Friday, June 24, 2022

Proxy Touch

     One very interesting concept in our perceptual world is something called proxy touch. As humans, we have the abilities to touch things and understand properties about them without even physically touching them ourselves. Proxy touch is when you use a tool, probe, or some kind of object to touch another object, which then allows you to gain knowledge about different aspects of these objects. For example if you use a probe to touch another object, what happens at the end of the probe is transmitted through the probe to the skin. Once this occurs, you now can be aware of different properties of the object that you touched.

    I believe that this is a very effective aspect of our perceptual abilities. It makes us able to be more aware of our surroundings and possibly protect ourselves from physically touching something ourselves that could be dangerous. Some examples of proxy touch that were mentioned in chapter 7 of “See What I’m Saying”  include using a knife to butter toast, and writing on a piece of paper with a pencil. When you butter toast, you do not directly touch the butter with your fingers. You use a knife to touch the butter and the knife lets you know how smooth or hard the butter is which lets you determine how much force is needed to get your serving of butter. Similarly with the paper and pencil, you don’t physically touch the paper with your hands. You can use the pencil to determine the texture of the paper which will furthermore determine how you write.

An interesting use of proxy touch was explained by the University of Alberta. They used a proxy haptic concept. Going into detail, they were trying to let individuals have a sense of touch to things that are virtual. Medical students stood in front of a mannequin that was laying down to imitate a patient. A virtual reality system was used and if the physical mannequin was in a similar position to the virtual person image, students felt as if they were really touching the mannequin. I do believe that proxy touch is very real. I realized that I use it all the time in my own life. One example is stirring soup. You can feel using the spoon how thick a soup is, and therefore how much effort you need to stir the soup.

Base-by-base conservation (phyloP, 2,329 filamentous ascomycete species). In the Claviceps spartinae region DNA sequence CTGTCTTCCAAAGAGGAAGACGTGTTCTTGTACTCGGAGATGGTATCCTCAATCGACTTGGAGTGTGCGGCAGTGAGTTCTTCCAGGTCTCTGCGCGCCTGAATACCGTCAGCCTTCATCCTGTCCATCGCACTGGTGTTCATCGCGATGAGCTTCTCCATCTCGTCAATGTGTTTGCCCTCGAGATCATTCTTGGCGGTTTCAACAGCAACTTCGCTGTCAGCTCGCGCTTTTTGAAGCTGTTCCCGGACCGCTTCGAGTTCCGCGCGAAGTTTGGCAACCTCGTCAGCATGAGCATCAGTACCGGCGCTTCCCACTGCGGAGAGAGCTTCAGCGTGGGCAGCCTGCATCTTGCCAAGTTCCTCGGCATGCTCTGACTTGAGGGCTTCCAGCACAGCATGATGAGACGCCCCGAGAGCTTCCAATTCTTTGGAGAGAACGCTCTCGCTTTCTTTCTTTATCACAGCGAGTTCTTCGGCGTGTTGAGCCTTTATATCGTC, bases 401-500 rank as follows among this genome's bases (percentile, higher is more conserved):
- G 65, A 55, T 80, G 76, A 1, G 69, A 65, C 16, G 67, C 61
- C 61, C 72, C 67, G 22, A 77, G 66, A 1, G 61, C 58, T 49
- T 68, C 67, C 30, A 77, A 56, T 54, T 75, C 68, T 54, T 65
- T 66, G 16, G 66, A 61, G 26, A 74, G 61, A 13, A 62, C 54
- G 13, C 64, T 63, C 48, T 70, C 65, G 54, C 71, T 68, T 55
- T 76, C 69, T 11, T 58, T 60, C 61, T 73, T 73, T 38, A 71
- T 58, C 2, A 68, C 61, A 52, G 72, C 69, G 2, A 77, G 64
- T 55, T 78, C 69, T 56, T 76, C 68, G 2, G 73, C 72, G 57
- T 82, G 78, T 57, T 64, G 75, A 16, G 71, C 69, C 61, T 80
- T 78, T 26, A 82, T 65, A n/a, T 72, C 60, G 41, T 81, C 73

1 comment:

  1. Your personal example of stirring soup is another great illustration of how we rely on proxy touch in our daily lives. By feeling the thickness of the soup through the spoon, you can adjust your stirring technique accordingly. It highlights how our ability to perceive properties through indirect touch enables us to make informed decisions and adapt our actions to different situations. Overall, proxy touch plays a valuable role in expanding our awareness of the world around us and facilitating our interactions with objects and environments. It enhances our perceptual capabilities and enables us to gather valuable information without physically touching potentially dangerous or delicate surfaces. It's remarkable how our perceptual systems have evolved to incorporate such a versatile and effective mechanism. Thank you for sharing these insights!